Banh ran seem to exist solely to test the maximum levels of magnificence that can radiate from your mouth. These dumplings are filled with mushroom and shrimp, and topped with sesame seeds. When deep-fried, they puff up like a mini-balloons and fill with air, making them gorgeously light.

Many stalls have several different types of eggs, from tiny quail eggs to duck eggs sitting in a wire basket. The basket is covered at night so if a developing duck foetus hatches, it remains trapped under the wire.

To eat, crack the egg into a small bowl and lace the contents - half-formed feathers and eyes and beak - with ginger and salt. It has two distinct flavours: egg, and insides.

Just around the corner is a plate of silk worms. They are clear and look as if they are little crunchy capsules of sweetness, until I bite into them and am repulsed by the soft texture.

The leisurely pace of our stroll through the market is very different to the onslaught upon entering Ms Vy's restaurant Bale Well in Hoi An.

As soon as we sit down, we are attacked from all flanks by her minions. They are armed with plates of greens, pickled vegetables, deep fried spring rolls and pork on a stick.

They show us what to do: take a piece of round rice paper, overfill it with everything, and then roll tightly. Dip and eat. If you weren't paying attention, no matter. They simply roll it for you, and insert it into your mouth. Resistance is useless. This is almost forced eating without consent, food rape.

Except that consent is automatic when each bite unleashes an explosion of flavours: bitter, sweet and savoury, dipped in spicy, and a soft exterior with a deep fried core. Washed down with beer also held to your mouth by one of the waitresses. If you were so inclined, you could just sit there with your mouth open and then leave totally filled with beer and food.

Other dishes in Vietnam are a clear nod to the French, who colonised Vietnam from 1887 to 1954. The famous pho bo - beef noodle soup - is considered one of the world's best street eats. The French used to slaughter water buffalo and give the bones to the locals, who used it to make a brew. And the broth is the key to the intense flavour, usually made by boiling a marrow-filled backbone with char-grilled shallots and ginger for 15 hours.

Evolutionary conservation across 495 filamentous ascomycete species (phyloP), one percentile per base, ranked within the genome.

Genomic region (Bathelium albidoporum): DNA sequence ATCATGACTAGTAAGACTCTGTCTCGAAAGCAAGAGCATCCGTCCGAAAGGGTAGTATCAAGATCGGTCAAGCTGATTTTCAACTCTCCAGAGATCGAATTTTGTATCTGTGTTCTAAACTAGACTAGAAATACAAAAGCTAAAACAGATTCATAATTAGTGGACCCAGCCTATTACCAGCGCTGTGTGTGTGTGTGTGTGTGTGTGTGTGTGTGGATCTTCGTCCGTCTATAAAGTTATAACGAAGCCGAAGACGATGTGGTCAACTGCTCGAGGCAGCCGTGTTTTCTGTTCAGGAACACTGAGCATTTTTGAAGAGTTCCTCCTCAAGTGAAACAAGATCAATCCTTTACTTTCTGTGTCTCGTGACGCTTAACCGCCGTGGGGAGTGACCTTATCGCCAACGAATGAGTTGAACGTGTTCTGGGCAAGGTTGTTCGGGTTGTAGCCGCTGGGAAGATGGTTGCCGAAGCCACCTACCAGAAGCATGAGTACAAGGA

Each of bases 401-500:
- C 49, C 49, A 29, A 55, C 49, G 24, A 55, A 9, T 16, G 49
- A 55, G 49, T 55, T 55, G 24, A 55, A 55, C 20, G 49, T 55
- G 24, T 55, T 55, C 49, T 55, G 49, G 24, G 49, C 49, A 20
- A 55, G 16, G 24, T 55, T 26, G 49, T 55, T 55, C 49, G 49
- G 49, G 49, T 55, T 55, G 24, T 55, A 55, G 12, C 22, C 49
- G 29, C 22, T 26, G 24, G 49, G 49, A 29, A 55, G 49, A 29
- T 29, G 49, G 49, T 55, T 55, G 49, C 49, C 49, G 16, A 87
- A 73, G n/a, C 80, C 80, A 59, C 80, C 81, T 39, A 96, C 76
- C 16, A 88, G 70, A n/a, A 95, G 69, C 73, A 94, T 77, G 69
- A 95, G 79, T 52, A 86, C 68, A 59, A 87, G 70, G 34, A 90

But the broth is far more important than just satiating hunger. It is the traditional true love potion. Time and again during our stay we came across people in their 20s talking about the importance of a good broth in luring Mr Right.

Old-fashioned as it sounds, it seems a great sense of humour, supreme intellect and a radiant smile count for little if she suffers from bad broth. No matter how horny on water bug juice he is.


VIETNAM CHECKLIST

GETTING THERE: Singapore Airlines flies daily Auckland to Hanoi with a stopover in Singapore.

TOURS: An Intrepid Travel Real Food Adventure tour of Vietnam is a 12-day trip from Hanoi to Ho Chi Minh City and includes stops in Hoi An, Hue, Halong Bay and a homestay on the Mekong River. Cost is $2295 not including flights, which covers most food, all accommodation, transport, cooking classes and local English-speaking guides.

ONLINE: intrepidtravel.com; theperennialplate.com

Derek Cheng travelled to Vietnam as a guest of Intrepid Travel.

- NZ Herald